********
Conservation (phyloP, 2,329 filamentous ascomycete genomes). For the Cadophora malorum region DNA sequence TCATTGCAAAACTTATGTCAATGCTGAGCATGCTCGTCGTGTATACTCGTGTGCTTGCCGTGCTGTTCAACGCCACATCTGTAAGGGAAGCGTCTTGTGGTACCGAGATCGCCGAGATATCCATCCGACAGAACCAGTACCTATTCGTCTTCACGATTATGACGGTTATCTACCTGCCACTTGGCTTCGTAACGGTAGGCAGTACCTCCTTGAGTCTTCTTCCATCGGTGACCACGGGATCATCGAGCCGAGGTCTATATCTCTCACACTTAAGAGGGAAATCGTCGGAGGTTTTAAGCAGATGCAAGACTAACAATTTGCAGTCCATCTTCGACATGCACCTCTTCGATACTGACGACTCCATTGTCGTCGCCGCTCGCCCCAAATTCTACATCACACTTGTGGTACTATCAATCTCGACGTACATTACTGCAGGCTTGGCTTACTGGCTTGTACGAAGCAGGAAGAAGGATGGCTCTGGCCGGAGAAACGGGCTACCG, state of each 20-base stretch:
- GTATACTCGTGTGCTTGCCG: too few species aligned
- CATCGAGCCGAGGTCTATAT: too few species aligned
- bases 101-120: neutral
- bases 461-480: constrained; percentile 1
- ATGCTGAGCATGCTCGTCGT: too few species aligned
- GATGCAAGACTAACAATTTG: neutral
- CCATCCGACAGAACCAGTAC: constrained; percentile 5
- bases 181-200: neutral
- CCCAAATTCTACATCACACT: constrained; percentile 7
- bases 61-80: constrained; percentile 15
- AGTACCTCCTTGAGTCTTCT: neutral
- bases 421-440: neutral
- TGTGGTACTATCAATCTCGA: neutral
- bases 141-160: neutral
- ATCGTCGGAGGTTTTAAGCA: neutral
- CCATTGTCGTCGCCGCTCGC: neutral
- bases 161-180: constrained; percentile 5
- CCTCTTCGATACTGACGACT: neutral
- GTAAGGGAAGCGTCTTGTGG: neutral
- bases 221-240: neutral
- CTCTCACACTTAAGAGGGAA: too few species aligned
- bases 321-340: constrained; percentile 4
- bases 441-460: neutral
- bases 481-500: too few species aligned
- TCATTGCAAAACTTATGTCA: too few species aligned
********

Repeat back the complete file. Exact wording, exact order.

Conservation (phyloP, 2,329 filamentous ascomycete genomes). For the Cadophora malorum region DNA sequence TCATTGCAAAACTTATGTCAATGCTGAGCATGCTCGTCGTGTATACTCGTGTGCTTGCCGTGCTGTTCAACGCCACATCTGTAAGGGAAGCGTCTTGTGGTACCGAGATCGCCGAGATATCCATCCGACAGAACCAGTACCTATTCGTCTTCACGATTATGACGGTTATCTACCTGCCACTTGGCTTCGTAACGGTAGGCAGTACCTCCTTGAGTCTTCTTCCATCGGTGACCACGGGATCATCGAGCCGAGGTCTATATCTCTCACACTTAAGAGGGAAATCGTCGGAGGTTTTAAGCAGATGCAAGACTAACAATTTGCAGTCCATCTTCGACATGCACCTCTTCGATACTGACGACTCCATTGTCGTCGCCGCTCGCCCCAAATTCTACATCACACTTGTGGTACTATCAATCTCGACGTACATTACTGCAGGCTTGGCTTACTGGCTTGTACGAAGCAGGAAGAAGGATGGCTCTGGCCGGAGAAACGGGCTACCG, state of each 20-base stretch:
- GTATACTCGTGTGCTTGCCG: too few species aligned
- CATCGAGCCGAGGTCTATAT: too few species aligned
- bases 101-120: neutral
- bases 461-480: constrained; percentile 1
- ATGCTGAGCATGCTCGTCGT: too few species aligned
- GATGCAAGACTAACAATTTG: neutral
- CCATCCGACAGAACCAGTAC: constrained; percentile 5
- bases 181-200: neutral
- CCCAAATTCTACATCACACT: constrained; percentile 7
- bases 61-80: constrained; percentile 15
- AGTACCTCCTTGAGTCTTCT: neutral
- bases 421-440: neutral
- TGTGGTACTATCAATCTCGA: neutral
- bases 141-160: neutral
- ATCGTCGGAGGTTTTAAGCA: neutral
- CCATTGTCGTCGCCGCTCGC: neutral
- bases 161-180: constrained; percentile 5
- CCTCTTCGATACTGACGACT: neutral
- GTAAGGGAAGCGTCTTGTGG: neutral
- bases 221-240: neutral
- CTCTCACACTTAAGAGGGAA: too few species aligned
- bases 321-340: constrained; percentile 4
- bases 441-460: neutral
- bases 481-500: too few species aligned
- TCATTGCAAAACTTATGTCA: too few species aligned